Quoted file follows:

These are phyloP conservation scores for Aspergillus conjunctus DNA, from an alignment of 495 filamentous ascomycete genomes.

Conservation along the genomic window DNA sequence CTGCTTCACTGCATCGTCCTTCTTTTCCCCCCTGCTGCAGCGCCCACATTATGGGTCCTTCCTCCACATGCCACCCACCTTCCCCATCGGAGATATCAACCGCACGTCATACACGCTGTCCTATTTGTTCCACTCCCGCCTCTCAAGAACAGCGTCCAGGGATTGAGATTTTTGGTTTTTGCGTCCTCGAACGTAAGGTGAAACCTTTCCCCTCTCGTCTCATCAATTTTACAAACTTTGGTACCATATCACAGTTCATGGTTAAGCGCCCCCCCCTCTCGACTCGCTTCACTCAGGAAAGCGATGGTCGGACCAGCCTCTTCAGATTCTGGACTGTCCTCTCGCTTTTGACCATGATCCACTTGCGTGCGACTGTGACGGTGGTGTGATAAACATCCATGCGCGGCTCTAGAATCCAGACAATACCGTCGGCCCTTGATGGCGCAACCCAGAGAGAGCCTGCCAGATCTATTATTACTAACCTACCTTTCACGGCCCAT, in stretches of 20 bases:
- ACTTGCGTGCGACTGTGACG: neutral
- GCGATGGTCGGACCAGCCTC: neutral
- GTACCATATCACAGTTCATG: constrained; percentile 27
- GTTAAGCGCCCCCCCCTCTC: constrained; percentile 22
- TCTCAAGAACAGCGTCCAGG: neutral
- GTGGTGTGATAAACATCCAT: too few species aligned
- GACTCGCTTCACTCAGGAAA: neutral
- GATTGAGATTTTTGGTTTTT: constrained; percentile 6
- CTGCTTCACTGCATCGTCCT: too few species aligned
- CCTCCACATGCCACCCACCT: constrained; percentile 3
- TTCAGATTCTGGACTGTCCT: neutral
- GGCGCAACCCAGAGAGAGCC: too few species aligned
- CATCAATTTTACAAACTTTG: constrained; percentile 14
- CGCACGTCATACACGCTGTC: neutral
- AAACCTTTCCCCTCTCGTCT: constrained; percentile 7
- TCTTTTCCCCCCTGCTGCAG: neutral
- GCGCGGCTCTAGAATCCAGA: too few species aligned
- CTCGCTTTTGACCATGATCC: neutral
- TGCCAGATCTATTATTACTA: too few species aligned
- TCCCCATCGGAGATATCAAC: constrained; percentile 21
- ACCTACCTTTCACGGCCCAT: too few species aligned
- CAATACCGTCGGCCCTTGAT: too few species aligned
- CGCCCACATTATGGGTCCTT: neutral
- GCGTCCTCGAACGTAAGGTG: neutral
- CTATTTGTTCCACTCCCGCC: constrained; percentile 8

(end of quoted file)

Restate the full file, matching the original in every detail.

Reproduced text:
These are phyloP conservation scores for Aspergillus conjunctus DNA, from an alignment of 495 filamentous ascomycete genomes.

Conservation along the genomic window DNA sequence CTGCTTCACTGCATCGTCCTTCTTTTCCCCCCTGCTGCAGCGCCCACATTATGGGTCCTTCCTCCACATGCCACCCACCTTCCCCATCGGAGATATCAACCGCACGTCATACACGCTGTCCTATTTGTTCCACTCCCGCCTCTCAAGAACAGCGTCCAGGGATTGAGATTTTTGGTTTTTGCGTCCTCGAACGTAAGGTGAAACCTTTCCCCTCTCGTCTCATCAATTTTACAAACTTTGGTACCATATCACAGTTCATGGTTAAGCGCCCCCCCCTCTCGACTCGCTTCACTCAGGAAAGCGATGGTCGGACCAGCCTCTTCAGATTCTGGACTGTCCTCTCGCTTTTGACCATGATCCACTTGCGTGCGACTGTGACGGTGGTGTGATAAACATCCATGCGCGGCTCTAGAATCCAGACAATACCGTCGGCCCTTGATGGCGCAACCCAGAGAGAGCCTGCCAGATCTATTATTACTAACCTACCTTTCACGGCCCAT, in stretches of 20 bases:
- ACTTGCGTGCGACTGTGACG: neutral
- GCGATGGTCGGACCAGCCTC: neutral
- GTACCATATCACAGTTCATG: constrained; percentile 27
- GTTAAGCGCCCCCCCCTCTC: constrained; percentile 22
- TCTCAAGAACAGCGTCCAGG: neutral
- GTGGTGTGATAAACATCCAT: too few species aligned
- GACTCGCTTCACTCAGGAAA: neutral
- GATTGAGATTTTTGGTTTTT: constrained; percentile 6
- CTGCTTCACTGCATCGTCCT: too few species aligned
- CCTCCACATGCCACCCACCT: constrained; percentile 3
- TTCAGATTCTGGACTGTCCT: neutral
- GGCGCAACCCAGAGAGAGCC: too few species aligned
- CATCAATTTTACAAACTTTG: constrained; percentile 14
- CGCACGTCATACACGCTGTC: neutral
- AAACCTTTCCCCTCTCGTCT: constrained; percentile 7
- TCTTTTCCCCCCTGCTGCAG: neutral
- GCGCGGCTCTAGAATCCAGA: too few species aligned
- CTCGCTTTTGACCATGATCC: neutral
- TGCCAGATCTATTATTACTA: too few species aligned
- TCCCCATCGGAGATATCAAC: constrained; percentile 21
- ACCTACCTTTCACGGCCCAT: too few species aligned
- CAATACCGTCGGCCCTTGAT: too few species aligned
- CGCCCACATTATGGGTCCTT: neutral
- GCGTCCTCGAACGTAAGGTG: neutral
- CTATTTGTTCCACTCCCGCC: constrained; percentile 8